In Scripps College v. Jaddou, a U.S. District Court in Nebraska held that U.S. Citizenship and Immigration Services (USCIS) improperly denied a green card petition when it found that the beneficiary of the petition did not qualify for an employment-based first preference visa as an outstanding professor or researcher. The court ruled in favor of the plaintiff, Scripps College.
Scripps argued that USCIS’s denial of its I-140 petition must be reversed because USCIS made internally inconsistent findings, imposed novel evidentiary requirements, disregarded relevant factors, and was not supported by substantial evidence.
Citing various decisions, the court noted that agency action must be upheld on review unless it is “arbitrary, capricious, an abuse of discretion, or otherwise not in accordance with the law.” An agency decision is arbitrary and capricious if the agency acted outside “the bounds of reasoned decision-making, relied on factors which Congress has not intended it to consider, provided an explanation that runs counter to the evidence, or makes a decision that is so implausible that it could not be ascribed to a difference in view or the product of agency expertise,” the court noted.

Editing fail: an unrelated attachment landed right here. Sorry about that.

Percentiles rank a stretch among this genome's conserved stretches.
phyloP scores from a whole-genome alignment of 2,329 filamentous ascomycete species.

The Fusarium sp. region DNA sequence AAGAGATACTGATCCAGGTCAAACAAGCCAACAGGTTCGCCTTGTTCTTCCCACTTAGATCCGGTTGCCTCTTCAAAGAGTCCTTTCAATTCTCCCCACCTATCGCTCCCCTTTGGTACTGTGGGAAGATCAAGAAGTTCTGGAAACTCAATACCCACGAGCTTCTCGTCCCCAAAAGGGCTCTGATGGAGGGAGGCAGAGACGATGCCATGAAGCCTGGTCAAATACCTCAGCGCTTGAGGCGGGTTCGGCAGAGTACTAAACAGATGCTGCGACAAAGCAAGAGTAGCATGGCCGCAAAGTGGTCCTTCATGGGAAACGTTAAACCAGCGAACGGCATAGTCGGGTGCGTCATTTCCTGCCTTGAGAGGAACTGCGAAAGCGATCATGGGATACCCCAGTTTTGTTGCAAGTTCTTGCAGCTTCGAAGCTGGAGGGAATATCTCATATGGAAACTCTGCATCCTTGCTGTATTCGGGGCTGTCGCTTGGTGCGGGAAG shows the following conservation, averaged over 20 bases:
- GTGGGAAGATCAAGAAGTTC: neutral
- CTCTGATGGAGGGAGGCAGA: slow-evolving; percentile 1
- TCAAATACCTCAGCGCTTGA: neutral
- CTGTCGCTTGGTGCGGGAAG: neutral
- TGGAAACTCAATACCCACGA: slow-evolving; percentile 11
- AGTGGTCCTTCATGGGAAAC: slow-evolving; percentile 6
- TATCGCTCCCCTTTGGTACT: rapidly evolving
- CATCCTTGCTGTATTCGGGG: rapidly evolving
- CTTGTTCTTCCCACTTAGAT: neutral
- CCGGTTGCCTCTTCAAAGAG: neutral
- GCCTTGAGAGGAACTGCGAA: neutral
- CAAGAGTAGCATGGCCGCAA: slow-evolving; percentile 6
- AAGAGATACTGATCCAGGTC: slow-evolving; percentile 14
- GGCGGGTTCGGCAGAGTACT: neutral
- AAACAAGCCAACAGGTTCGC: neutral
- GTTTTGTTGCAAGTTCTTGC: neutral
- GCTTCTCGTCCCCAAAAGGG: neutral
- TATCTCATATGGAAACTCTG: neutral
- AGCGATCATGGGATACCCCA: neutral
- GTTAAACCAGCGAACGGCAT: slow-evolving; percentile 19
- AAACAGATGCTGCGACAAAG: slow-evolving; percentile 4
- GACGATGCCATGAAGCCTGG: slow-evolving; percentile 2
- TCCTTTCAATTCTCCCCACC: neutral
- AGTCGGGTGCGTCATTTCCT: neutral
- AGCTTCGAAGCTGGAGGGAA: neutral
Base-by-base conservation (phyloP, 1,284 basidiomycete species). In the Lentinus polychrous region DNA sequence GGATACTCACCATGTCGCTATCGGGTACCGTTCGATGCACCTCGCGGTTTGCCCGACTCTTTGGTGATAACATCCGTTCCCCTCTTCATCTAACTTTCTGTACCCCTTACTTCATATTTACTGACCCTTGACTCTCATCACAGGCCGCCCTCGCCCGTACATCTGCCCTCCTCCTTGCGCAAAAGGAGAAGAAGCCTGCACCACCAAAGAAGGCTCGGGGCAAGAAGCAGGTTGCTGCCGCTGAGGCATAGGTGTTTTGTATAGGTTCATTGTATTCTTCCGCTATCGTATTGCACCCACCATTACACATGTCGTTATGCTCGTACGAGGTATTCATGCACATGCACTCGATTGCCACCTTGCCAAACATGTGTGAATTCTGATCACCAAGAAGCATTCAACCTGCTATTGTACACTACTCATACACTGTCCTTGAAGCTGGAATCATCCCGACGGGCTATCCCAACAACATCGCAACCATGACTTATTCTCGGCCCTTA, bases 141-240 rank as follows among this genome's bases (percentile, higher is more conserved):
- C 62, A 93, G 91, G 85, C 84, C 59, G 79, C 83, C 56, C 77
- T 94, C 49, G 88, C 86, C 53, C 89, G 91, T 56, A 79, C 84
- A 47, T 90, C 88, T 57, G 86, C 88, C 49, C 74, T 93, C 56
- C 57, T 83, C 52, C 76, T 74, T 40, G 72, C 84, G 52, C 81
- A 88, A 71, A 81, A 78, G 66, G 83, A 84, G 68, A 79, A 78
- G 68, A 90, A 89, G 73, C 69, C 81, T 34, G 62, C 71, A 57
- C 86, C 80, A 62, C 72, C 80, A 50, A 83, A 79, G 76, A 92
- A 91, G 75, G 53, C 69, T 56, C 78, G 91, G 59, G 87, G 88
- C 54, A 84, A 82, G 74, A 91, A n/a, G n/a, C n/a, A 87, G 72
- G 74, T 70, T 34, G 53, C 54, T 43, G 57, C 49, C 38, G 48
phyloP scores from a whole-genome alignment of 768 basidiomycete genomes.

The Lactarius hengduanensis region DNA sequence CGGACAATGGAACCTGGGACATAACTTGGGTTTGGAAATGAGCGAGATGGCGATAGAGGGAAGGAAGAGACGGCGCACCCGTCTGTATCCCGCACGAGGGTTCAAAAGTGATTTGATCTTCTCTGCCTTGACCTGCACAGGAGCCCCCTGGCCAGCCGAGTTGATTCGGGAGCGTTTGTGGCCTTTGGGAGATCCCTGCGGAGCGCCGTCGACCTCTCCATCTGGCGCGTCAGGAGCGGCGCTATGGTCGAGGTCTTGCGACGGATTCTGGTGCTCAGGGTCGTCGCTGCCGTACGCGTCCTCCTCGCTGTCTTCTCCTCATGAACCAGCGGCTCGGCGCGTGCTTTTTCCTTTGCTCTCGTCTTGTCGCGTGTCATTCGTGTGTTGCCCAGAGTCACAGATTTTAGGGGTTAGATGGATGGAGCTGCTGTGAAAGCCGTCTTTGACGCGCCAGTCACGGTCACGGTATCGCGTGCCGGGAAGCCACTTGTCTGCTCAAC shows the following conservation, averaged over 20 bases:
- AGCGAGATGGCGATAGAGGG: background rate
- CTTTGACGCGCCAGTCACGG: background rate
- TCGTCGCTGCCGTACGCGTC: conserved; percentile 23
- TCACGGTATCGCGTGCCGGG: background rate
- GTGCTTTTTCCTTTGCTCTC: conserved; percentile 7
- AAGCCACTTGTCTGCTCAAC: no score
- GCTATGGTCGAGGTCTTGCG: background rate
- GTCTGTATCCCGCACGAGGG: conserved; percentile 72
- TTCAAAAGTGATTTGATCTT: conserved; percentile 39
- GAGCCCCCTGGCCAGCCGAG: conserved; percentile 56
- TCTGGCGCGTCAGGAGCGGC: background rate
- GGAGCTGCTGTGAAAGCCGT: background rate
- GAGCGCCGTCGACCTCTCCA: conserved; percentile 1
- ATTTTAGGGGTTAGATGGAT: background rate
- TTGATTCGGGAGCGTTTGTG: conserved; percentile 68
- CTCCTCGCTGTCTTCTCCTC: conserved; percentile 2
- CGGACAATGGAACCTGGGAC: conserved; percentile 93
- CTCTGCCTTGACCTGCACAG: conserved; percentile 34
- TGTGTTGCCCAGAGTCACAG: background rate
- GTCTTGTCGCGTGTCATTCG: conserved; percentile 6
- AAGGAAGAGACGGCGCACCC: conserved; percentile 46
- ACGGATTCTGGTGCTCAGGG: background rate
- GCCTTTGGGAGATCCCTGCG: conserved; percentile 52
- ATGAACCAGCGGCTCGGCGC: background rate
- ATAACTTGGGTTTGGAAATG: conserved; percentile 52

Among other things, the court found that USCIS had made inconsistent findings based on the evidence, and made findings that were controverted by the evidence. Further, the court said, the “unexplained internal inconsistencies” reflected that USCIS failed to articulate a satisfactory explanation for its action, including “a rational connection between the facts found and the choice made.” USCIS also “imposed novel evidentiary requirements in its denial” of Scripps’ I-140 petition, the court said. Concluding that USCIS’s decision “was arbitrary and capricious, an abuse of discretion, and contrary to the law,” the court granted Scripps’ motion for summary judgment and denied USCIS’s motion for summary judgment.